I somehow completely missed this event last year. Having a 3 month old who never slept might have had something to do with it. But I’m glad I heard about it in time for us to go this year. It’s an ‘alternative’ Christmas theme park – although what makes it alternative seems mostly to be the food on offer which was 1) amazing and 2) not at all Christmas themed. Apart from the mulled cider. Which was much appreciated!

Winterville opens at 3 pm, so we headed out after Tom’s afternoon nap, arriving just after 4 pm. It was already dark, which added to the atmosphere and made the sparkly lights all the sparklier. Since Tom was with us (and I am not a big fan of heights), we bypassed the rides – but there was a pretty good selection for those who are in to that kind of thing.

There was a pretty good Kids Shack, which included a soft play area, a face painting stand, a ‘meet Santa’ tent, and a coffee hut for the adults. Entry to the park had been free, but there was a charge for Santa and the face-painting, so we used the excuse of Tom being too young to save our pennies and headed for the pop-up shop instead. This, sadly, was a complete disappointment – not many stalls, nothing we really wanted to buy and stall holders who seemed uninterested in taking any notice of prospective shoppers. We escaped quickly and headed for the food tent instead.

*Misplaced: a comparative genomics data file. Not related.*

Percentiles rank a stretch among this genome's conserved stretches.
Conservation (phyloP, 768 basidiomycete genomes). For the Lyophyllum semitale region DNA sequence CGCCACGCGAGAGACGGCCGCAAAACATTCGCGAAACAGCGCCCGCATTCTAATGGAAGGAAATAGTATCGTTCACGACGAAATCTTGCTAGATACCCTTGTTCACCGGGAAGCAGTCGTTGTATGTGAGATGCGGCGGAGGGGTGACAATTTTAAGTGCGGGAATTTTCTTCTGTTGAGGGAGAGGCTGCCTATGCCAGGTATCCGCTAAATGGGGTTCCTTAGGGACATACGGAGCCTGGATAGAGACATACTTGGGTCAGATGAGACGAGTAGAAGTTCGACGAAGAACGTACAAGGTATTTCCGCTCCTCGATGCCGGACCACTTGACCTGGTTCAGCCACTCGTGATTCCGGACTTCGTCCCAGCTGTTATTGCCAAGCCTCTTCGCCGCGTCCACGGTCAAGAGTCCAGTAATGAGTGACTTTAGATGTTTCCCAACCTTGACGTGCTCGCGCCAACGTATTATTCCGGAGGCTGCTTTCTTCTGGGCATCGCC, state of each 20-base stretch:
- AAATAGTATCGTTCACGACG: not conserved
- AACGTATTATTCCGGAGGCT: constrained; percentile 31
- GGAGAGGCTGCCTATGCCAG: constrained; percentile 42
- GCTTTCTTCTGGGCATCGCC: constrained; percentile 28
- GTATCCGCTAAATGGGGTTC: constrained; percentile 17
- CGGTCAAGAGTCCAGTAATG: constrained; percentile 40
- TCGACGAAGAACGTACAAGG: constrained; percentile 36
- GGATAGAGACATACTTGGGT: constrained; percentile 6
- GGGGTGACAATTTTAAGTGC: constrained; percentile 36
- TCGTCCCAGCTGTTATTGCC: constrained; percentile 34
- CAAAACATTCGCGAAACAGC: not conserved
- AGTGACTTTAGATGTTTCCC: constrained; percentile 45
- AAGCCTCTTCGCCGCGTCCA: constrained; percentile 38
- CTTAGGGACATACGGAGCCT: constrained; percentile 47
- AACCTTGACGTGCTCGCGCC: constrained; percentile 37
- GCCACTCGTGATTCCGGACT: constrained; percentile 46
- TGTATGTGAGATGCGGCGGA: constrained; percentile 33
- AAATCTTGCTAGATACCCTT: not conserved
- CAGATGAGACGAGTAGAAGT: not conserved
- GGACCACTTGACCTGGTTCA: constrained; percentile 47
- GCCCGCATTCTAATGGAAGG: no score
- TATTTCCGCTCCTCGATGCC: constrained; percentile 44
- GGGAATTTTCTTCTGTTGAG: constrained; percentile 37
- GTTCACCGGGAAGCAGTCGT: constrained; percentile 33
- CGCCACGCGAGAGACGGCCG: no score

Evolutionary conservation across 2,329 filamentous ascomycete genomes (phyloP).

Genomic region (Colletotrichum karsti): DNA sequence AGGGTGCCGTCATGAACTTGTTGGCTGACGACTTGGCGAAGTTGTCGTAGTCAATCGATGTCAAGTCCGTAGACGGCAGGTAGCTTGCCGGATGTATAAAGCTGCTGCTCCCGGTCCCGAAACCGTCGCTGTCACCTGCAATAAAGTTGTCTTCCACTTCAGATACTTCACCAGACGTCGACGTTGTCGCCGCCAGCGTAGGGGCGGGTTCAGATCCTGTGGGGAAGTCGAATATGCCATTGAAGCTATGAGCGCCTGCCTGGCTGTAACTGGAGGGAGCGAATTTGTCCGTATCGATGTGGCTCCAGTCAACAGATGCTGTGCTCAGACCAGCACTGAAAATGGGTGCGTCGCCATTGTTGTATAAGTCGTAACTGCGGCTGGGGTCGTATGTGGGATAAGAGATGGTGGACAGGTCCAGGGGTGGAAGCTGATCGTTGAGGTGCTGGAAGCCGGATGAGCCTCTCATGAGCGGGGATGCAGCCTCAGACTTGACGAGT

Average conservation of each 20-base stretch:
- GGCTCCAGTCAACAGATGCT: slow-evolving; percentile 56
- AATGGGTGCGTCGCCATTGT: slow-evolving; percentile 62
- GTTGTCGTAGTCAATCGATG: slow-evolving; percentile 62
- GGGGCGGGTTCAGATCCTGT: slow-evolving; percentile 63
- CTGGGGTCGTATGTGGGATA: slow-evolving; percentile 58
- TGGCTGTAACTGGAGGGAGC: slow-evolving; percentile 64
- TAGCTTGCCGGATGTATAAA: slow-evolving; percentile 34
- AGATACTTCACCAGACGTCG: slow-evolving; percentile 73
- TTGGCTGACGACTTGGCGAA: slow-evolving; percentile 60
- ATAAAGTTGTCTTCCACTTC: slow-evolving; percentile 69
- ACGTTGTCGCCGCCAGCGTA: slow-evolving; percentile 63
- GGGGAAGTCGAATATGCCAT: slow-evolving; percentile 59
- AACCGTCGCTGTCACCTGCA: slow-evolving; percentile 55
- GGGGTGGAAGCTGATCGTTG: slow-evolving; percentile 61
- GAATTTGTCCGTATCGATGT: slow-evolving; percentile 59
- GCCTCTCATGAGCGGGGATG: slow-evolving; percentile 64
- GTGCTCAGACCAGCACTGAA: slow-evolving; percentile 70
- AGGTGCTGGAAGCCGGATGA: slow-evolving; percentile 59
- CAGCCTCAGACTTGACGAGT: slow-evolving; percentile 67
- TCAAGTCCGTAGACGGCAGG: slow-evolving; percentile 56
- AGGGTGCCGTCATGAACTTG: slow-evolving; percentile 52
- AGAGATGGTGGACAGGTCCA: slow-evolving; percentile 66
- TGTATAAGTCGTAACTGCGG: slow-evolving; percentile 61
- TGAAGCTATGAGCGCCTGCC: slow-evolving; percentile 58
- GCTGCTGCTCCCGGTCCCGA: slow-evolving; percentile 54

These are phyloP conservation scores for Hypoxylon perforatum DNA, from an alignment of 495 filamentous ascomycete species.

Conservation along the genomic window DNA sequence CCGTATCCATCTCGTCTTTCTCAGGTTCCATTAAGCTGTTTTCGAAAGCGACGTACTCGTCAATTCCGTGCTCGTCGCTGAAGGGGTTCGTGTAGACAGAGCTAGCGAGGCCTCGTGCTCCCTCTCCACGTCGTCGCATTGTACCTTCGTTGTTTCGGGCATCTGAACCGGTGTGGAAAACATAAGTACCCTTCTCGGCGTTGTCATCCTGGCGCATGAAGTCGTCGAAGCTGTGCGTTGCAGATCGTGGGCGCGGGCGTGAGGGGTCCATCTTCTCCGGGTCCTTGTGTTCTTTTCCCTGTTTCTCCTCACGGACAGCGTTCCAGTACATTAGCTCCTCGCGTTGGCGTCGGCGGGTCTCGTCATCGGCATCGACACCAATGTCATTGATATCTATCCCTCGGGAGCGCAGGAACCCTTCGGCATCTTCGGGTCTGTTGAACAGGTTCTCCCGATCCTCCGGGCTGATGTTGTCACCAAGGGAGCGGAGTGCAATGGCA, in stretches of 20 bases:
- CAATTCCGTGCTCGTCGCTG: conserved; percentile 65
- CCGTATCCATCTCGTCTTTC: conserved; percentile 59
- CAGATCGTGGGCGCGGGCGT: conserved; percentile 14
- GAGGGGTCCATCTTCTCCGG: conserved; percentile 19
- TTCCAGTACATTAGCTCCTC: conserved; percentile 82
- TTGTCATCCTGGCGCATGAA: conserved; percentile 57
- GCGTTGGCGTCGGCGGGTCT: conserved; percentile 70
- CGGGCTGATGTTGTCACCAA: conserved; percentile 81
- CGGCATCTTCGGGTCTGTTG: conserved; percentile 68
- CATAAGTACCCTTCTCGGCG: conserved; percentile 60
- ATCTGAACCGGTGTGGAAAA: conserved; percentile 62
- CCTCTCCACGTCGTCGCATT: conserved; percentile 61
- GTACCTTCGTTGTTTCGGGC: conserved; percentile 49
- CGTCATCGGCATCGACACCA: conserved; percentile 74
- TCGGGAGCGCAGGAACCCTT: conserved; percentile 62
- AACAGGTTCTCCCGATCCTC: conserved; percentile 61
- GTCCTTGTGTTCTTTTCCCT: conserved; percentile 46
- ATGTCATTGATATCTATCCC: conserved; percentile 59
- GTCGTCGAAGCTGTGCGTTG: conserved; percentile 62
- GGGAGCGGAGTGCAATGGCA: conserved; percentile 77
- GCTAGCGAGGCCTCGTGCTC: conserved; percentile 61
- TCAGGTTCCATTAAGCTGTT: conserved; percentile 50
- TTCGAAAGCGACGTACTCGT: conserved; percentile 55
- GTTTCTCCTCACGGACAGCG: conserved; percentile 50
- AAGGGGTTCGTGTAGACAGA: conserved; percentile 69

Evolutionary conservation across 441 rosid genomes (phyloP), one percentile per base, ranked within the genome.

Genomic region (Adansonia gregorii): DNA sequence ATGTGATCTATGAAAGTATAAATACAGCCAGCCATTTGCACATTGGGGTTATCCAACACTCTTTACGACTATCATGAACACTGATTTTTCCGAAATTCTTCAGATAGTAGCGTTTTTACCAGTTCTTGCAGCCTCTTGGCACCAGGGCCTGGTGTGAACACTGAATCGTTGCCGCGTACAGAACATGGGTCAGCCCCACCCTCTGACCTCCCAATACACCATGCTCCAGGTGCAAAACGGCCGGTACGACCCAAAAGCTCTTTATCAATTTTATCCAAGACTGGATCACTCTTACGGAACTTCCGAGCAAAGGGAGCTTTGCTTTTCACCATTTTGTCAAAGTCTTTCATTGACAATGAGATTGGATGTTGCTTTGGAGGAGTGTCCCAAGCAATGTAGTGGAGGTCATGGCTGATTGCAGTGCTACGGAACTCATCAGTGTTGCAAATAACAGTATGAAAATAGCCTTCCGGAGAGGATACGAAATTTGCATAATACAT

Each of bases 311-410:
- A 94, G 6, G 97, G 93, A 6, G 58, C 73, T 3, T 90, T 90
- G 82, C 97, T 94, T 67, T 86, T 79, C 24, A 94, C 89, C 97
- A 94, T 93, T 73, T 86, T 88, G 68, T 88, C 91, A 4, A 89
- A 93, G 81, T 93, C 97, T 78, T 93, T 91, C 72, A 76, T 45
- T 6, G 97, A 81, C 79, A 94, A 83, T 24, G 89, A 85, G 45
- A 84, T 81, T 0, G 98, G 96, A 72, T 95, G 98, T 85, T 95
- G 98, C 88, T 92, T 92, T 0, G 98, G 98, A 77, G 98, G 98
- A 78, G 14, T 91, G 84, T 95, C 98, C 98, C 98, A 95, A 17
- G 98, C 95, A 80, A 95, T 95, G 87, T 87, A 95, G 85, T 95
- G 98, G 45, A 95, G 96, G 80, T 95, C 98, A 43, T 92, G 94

If the pop-up shop was a disappointment, the food tent was the star of the show for us. There was a really good range of options – from Vietnamese, to pulled pork, to a crab shack. Lots of veggie options too. And a bar with a good range of ales, plus mulled wine and cider and probably a whole bunch of other things that I stopped noticing after someone said ‘mulled cider’.

We grabbed some chicken strips and chips for Tom, and some Vietnamese for us (it was a bit on the spicy side for a one year-old). I can’t speak for the chicken, as Tom very selfishly ate it all, but his chips were tasty and not too salty, so good for young toddlers. Our Vietnamese was amazing – full of flavour and a good large portion. We were pretty stuffed, but managed to fit in some churros on the way out.

Although we mostly focused on the food, the event was worth a visit. I’m hoping it will be back next year, when Tom might be old enough to appreciate a few more of the things on offer (there was a cinema and pantomime somewhere on site as well, but we didn’t even bother trying to find them). Anyway it got us out of the house and helped me over the last of my cold-related hibernation, so was definitely worthwhile.